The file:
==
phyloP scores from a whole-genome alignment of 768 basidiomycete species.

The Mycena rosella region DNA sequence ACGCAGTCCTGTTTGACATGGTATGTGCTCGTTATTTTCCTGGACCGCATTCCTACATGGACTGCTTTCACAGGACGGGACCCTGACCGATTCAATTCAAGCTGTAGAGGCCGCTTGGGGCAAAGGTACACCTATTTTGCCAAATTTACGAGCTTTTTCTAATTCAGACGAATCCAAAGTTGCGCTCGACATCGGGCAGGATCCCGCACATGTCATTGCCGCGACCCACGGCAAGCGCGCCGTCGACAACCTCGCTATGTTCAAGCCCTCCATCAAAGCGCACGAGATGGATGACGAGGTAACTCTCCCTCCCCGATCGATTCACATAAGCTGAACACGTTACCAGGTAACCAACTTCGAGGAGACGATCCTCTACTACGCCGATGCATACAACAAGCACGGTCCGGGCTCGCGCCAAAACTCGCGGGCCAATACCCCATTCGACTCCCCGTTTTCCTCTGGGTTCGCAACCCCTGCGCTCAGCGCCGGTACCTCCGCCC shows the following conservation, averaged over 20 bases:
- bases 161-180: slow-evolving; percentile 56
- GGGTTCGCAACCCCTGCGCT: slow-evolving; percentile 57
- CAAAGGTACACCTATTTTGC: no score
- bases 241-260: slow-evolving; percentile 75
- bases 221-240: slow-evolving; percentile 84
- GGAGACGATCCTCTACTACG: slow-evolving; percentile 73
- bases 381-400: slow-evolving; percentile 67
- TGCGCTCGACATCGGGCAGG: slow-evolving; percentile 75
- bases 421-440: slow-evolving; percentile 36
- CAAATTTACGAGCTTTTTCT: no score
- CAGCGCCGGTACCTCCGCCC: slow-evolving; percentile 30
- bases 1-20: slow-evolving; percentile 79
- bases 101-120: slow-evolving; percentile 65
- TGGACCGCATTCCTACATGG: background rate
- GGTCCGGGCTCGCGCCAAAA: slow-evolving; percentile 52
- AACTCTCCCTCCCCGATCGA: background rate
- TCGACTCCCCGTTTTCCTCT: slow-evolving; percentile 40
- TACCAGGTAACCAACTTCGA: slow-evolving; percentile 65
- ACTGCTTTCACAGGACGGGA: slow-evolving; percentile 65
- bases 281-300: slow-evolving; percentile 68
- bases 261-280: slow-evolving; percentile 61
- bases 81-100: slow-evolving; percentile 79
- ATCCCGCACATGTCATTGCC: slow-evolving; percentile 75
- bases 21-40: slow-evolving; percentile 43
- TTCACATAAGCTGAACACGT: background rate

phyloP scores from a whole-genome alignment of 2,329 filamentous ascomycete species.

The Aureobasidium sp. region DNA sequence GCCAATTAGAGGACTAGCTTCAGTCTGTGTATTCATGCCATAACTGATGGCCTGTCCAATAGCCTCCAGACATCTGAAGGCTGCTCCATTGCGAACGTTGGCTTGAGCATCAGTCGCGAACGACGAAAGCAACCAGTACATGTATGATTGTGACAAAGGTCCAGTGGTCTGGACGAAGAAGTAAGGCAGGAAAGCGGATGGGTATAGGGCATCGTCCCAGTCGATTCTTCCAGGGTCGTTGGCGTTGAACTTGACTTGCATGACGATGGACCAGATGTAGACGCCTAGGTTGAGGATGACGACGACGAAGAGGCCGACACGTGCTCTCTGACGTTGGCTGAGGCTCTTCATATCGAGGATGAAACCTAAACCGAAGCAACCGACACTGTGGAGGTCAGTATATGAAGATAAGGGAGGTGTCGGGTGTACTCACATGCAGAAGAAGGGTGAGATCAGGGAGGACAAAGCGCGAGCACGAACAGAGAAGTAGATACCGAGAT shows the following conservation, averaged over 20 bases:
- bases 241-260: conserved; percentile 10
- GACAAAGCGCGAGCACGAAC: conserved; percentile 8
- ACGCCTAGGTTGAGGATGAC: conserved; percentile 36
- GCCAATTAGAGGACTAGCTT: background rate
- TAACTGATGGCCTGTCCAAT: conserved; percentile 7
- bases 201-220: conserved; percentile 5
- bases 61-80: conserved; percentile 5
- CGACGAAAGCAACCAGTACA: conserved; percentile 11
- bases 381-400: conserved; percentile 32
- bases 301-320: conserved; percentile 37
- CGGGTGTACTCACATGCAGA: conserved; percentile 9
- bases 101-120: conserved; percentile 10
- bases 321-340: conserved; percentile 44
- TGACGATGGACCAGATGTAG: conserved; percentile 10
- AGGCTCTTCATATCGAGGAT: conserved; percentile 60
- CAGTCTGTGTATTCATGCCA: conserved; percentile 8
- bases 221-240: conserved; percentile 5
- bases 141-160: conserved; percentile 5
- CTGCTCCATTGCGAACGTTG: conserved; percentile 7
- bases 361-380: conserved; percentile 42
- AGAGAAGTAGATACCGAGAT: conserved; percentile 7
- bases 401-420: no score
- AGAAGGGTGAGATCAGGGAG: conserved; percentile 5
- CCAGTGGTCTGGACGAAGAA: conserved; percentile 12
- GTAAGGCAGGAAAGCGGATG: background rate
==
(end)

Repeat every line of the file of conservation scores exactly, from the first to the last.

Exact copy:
phyloP scores from a whole-genome alignment of 768 basidiomycete species.

The Mycena rosella region DNA sequence ACGCAGTCCTGTTTGACATGGTATGTGCTCGTTATTTTCCTGGACCGCATTCCTACATGGACTGCTTTCACAGGACGGGACCCTGACCGATTCAATTCAAGCTGTAGAGGCCGCTTGGGGCAAAGGTACACCTATTTTGCCAAATTTACGAGCTTTTTCTAATTCAGACGAATCCAAAGTTGCGCTCGACATCGGGCAGGATCCCGCACATGTCATTGCCGCGACCCACGGCAAGCGCGCCGTCGACAACCTCGCTATGTTCAAGCCCTCCATCAAAGCGCACGAGATGGATGACGAGGTAACTCTCCCTCCCCGATCGATTCACATAAGCTGAACACGTTACCAGGTAACCAACTTCGAGGAGACGATCCTCTACTACGCCGATGCATACAACAAGCACGGTCCGGGCTCGCGCCAAAACTCGCGGGCCAATACCCCATTCGACTCCCCGTTTTCCTCTGGGTTCGCAACCCCTGCGCTCAGCGCCGGTACCTCCGCCC shows the following conservation, averaged over 20 bases:
- bases 161-180: slow-evolving; percentile 56
- GGGTTCGCAACCCCTGCGCT: slow-evolving; percentile 57
- CAAAGGTACACCTATTTTGC: no score
- bases 241-260: slow-evolving; percentile 75
- bases 221-240: slow-evolving; percentile 84
- GGAGACGATCCTCTACTACG: slow-evolving; percentile 73
- bases 381-400: slow-evolving; percentile 67
- TGCGCTCGACATCGGGCAGG: slow-evolving; percentile 75
- bases 421-440: slow-evolving; percentile 36
- CAAATTTACGAGCTTTTTCT: no score
- CAGCGCCGGTACCTCCGCCC: slow-evolving; percentile 30
- bases 1-20: slow-evolving; percentile 79
- bases 101-120: slow-evolving; percentile 65
- TGGACCGCATTCCTACATGG: background rate
- GGTCCGGGCTCGCGCCAAAA: slow-evolving; percentile 52
- AACTCTCCCTCCCCGATCGA: background rate
- TCGACTCCCCGTTTTCCTCT: slow-evolving; percentile 40
- TACCAGGTAACCAACTTCGA: slow-evolving; percentile 65
- ACTGCTTTCACAGGACGGGA: slow-evolving; percentile 65
- bases 281-300: slow-evolving; percentile 68
- bases 261-280: slow-evolving; percentile 61
- bases 81-100: slow-evolving; percentile 79
- ATCCCGCACATGTCATTGCC: slow-evolving; percentile 75
- bases 21-40: slow-evolving; percentile 43
- TTCACATAAGCTGAACACGT: background rate

phyloP scores from a whole-genome alignment of 2,329 filamentous ascomycete species.

The Aureobasidium sp. region DNA sequence GCCAATTAGAGGACTAGCTTCAGTCTGTGTATTCATGCCATAACTGATGGCCTGTCCAATAGCCTCCAGACATCTGAAGGCTGCTCCATTGCGAACGTTGGCTTGAGCATCAGTCGCGAACGACGAAAGCAACCAGTACATGTATGATTGTGACAAAGGTCCAGTGGTCTGGACGAAGAAGTAAGGCAGGAAAGCGGATGGGTATAGGGCATCGTCCCAGTCGATTCTTCCAGGGTCGTTGGCGTTGAACTTGACTTGCATGACGATGGACCAGATGTAGACGCCTAGGTTGAGGATGACGACGACGAAGAGGCCGACACGTGCTCTCTGACGTTGGCTGAGGCTCTTCATATCGAGGATGAAACCTAAACCGAAGCAACCGACACTGTGGAGGTCAGTATATGAAGATAAGGGAGGTGTCGGGTGTACTCACATGCAGAAGAAGGGTGAGATCAGGGAGGACAAAGCGCGAGCACGAACAGAGAAGTAGATACCGAGAT shows the following conservation, averaged over 20 bases:
- bases 241-260: conserved; percentile 10
- GACAAAGCGCGAGCACGAAC: conserved; percentile 8
- ACGCCTAGGTTGAGGATGAC: conserved; percentile 36
- GCCAATTAGAGGACTAGCTT: background rate
- TAACTGATGGCCTGTCCAAT: conserved; percentile 7
- bases 201-220: conserved; percentile 5
- bases 61-80: conserved; percentile 5
- CGACGAAAGCAACCAGTACA: conserved; percentile 11
- bases 381-400: conserved; percentile 32
- bases 301-320: conserved; percentile 37
- CGGGTGTACTCACATGCAGA: conserved; percentile 9
- bases 101-120: conserved; percentile 10
- bases 321-340: conserved; percentile 44
- TGACGATGGACCAGATGTAG: conserved; percentile 10
- AGGCTCTTCATATCGAGGAT: conserved; percentile 60
- CAGTCTGTGTATTCATGCCA: conserved; percentile 8
- bases 221-240: conserved; percentile 5
- bases 141-160: conserved; percentile 5
- CTGCTCCATTGCGAACGTTG: conserved; percentile 7
- bases 361-380: conserved; percentile 42
- AGAGAAGTAGATACCGAGAT: conserved; percentile 7
- bases 401-420: no score
- AGAAGGGTGAGATCAGGGAG: conserved; percentile 5
- CCAGTGGTCTGGACGAAGAA: conserved; percentile 12
- GTAAGGCAGGAAAGCGGATG: background rate